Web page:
Monday, May 23, 2011

Book Review: Secrets of the Heart by Jillian Kent/4 Stars

About the book:

Madeline Whittington, daughter of the deceased Earl of Richfield, emerges from English society's prescribed period of mourning in the winter of 1817. Madeline believes that she no longer belongs in a world of gossip and gowns after experiencing multiple losses. When she rescues a runaway from Ashcroft Insane Asylum, her life will be forever changed as she discovers the dark secrets within the asylum walls.

Because of his elder brother's unexpected death, Devlin Greyson becomes Earl of Ravensmoore and struggles between two worlds: one of affluence and privilege and one of poverty and disease. Torn between his desire to become a doctor and the numerous responsibilities of his title, he wrestles with God's calling for his future. Will he be able to honor this God-given gift and win the woman he falls in love with in a society that does not value gentlemen who work? And will Lady Madeline be able to honor her father's memory when she is attracted to the man she holds responsible for her father's death?

My thoughts:

From the description of this book, I figured I was about to enjoy another wonderful historical novel with a dashing hero and a lovely lady. What I didn't count on was that it was a much better novel than I ever expected to read! Seriously, how many books about insane people have you read? Me, next to none.

I applaud the author for going outside the box and writing such a novel. For years, our society has looked down on people who have mental illnesses, depression, and a whole host of other medical conditions that are frowned upon. This book shared the appalling history of abuse and mistreatment that I'm sure thousands of people suffered in insane asylums for years and years.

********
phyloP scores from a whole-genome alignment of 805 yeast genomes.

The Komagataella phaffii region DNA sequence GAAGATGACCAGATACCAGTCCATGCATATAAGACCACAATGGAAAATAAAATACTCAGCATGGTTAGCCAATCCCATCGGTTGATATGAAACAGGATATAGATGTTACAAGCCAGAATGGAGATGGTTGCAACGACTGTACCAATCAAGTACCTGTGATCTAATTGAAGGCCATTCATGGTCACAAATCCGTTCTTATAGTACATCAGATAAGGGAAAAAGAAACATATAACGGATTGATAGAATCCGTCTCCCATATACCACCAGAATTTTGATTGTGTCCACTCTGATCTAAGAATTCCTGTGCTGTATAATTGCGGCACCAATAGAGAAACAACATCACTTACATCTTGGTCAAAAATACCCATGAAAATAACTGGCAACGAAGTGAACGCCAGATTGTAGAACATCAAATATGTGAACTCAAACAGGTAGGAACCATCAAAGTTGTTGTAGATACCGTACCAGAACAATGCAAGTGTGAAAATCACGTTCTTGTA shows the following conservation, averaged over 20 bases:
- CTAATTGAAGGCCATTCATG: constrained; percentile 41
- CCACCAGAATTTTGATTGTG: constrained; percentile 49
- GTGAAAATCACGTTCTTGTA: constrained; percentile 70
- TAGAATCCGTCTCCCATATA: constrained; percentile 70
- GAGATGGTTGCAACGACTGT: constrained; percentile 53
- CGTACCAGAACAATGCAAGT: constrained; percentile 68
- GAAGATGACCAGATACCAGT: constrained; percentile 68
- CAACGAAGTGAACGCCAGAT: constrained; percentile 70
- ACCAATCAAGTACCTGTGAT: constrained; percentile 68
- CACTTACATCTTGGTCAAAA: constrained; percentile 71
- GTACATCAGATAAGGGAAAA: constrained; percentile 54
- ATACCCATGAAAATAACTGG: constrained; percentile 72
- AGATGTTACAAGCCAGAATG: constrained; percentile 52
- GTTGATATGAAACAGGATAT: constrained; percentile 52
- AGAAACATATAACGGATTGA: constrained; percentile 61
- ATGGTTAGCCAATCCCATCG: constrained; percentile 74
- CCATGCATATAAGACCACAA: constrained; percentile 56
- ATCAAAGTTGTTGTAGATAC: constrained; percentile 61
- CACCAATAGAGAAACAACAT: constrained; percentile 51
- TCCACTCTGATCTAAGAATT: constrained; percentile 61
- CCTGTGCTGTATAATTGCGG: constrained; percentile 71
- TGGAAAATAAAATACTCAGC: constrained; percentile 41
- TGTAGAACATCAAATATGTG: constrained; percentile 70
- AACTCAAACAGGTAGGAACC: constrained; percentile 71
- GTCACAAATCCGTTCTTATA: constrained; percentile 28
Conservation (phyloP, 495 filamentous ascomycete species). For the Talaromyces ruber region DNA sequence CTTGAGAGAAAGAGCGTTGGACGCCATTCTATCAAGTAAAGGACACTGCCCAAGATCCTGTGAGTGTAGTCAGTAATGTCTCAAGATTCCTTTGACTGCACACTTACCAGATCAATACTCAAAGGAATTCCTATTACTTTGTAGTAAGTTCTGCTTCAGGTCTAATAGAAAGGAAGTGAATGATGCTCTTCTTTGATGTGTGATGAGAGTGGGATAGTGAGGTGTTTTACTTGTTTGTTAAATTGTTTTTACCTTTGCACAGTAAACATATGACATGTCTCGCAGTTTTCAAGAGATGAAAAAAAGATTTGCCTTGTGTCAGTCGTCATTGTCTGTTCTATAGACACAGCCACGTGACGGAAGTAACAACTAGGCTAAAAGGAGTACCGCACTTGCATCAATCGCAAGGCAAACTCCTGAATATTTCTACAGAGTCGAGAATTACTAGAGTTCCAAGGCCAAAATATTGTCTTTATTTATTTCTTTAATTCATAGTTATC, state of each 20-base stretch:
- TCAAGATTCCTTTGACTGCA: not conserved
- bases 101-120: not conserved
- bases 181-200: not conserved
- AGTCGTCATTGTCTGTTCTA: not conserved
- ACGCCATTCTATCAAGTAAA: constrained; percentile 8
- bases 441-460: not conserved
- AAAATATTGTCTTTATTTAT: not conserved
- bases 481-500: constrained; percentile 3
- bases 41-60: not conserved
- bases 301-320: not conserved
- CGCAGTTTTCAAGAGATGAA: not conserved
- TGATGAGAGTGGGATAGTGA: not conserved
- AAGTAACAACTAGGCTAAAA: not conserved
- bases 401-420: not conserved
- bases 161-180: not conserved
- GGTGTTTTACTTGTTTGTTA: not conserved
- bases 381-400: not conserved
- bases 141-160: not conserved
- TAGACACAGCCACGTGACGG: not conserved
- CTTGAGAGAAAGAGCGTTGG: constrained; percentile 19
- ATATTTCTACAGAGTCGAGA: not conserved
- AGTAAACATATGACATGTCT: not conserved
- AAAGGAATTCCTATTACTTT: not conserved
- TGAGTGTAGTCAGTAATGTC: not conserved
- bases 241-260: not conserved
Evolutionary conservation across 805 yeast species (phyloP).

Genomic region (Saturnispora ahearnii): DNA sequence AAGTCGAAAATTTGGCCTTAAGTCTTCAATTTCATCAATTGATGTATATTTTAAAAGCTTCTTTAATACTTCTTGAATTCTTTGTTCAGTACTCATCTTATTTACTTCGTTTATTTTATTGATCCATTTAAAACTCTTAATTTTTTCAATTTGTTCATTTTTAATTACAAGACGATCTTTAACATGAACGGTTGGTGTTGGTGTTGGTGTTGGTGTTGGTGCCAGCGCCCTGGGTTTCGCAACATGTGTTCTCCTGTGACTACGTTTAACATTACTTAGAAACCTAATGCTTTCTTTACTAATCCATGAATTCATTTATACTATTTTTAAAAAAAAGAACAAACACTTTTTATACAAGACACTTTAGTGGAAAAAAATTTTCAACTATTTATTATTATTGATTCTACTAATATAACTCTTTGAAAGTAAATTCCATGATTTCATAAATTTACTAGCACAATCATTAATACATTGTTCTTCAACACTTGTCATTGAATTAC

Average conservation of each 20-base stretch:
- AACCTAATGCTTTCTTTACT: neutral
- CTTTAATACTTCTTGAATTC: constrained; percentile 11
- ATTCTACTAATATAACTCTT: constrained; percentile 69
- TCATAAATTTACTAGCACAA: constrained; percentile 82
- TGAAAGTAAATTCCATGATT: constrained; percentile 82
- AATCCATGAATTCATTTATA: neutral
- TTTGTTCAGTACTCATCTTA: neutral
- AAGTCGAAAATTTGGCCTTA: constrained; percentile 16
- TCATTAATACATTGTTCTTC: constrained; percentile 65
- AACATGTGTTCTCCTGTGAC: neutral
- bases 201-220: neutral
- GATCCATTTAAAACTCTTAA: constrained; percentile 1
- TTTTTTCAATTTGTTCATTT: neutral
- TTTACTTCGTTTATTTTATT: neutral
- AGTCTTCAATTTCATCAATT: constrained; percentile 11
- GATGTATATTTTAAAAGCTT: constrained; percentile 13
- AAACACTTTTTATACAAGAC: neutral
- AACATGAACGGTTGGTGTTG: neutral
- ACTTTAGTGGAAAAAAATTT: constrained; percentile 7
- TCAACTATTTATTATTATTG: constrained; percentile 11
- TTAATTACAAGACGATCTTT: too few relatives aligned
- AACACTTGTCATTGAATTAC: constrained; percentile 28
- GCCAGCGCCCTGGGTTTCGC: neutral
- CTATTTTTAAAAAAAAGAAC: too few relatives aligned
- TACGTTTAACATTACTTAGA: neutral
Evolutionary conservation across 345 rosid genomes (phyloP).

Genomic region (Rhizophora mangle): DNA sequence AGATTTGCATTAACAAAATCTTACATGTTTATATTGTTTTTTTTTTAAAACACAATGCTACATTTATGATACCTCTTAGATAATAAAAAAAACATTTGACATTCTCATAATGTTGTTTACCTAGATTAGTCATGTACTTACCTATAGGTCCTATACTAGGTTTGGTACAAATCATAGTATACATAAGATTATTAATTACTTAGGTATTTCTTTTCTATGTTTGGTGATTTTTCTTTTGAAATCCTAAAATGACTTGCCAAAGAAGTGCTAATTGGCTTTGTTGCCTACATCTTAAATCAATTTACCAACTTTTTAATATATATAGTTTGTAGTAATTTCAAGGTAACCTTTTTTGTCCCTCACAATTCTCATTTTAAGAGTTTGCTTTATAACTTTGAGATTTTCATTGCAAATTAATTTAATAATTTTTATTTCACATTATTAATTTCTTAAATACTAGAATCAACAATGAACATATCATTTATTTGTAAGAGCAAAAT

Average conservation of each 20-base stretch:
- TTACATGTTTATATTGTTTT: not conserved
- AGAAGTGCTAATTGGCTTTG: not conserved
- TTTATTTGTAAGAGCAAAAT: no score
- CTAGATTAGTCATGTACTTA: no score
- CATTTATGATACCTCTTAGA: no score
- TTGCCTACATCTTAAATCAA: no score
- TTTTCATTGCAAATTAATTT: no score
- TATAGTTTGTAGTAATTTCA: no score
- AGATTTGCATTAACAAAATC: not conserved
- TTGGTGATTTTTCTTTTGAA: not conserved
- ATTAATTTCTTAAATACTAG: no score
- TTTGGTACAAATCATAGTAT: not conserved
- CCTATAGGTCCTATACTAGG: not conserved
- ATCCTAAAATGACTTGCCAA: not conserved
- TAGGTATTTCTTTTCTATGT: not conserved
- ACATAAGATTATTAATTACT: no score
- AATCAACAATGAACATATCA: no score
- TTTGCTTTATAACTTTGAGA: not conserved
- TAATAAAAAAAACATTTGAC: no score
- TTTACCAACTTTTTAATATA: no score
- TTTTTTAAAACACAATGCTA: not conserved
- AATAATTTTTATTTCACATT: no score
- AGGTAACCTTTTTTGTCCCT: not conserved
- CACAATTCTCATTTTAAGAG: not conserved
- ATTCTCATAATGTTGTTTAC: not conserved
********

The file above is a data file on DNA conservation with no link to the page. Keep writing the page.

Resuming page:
In addition to the subject matter, I also liked that the main male character, Devlin, wanted to be a doctor in spite of his societal status. That was something else I've never read before, and it added a whole new dimension to this story. The main female character, Madeline, was nothing out of the ordinary, but her bouts of melancholy did get a little old after awhile. I found myself more interested (at times) in her friend, Hally, and her blossoming relationship with one of Devlin's colleagues.

I'm curious to see what the author will come up with her next installment in this series. I'm hopeful that it will have as interesting of a side story as this one did with the asylum. My rating for Secrets of the Heart is 4 stars.

Southern?  No
Sass?  No

**Many thanks to the publisher through FIRST Wild Card Tours for providing a copy for review.


  1. This sounds one extremely interesting book. Mental Illness usually get the bum rap. On my TBR list!!!

  2. Great review! I don't think I've read a book that dealt with this recently.


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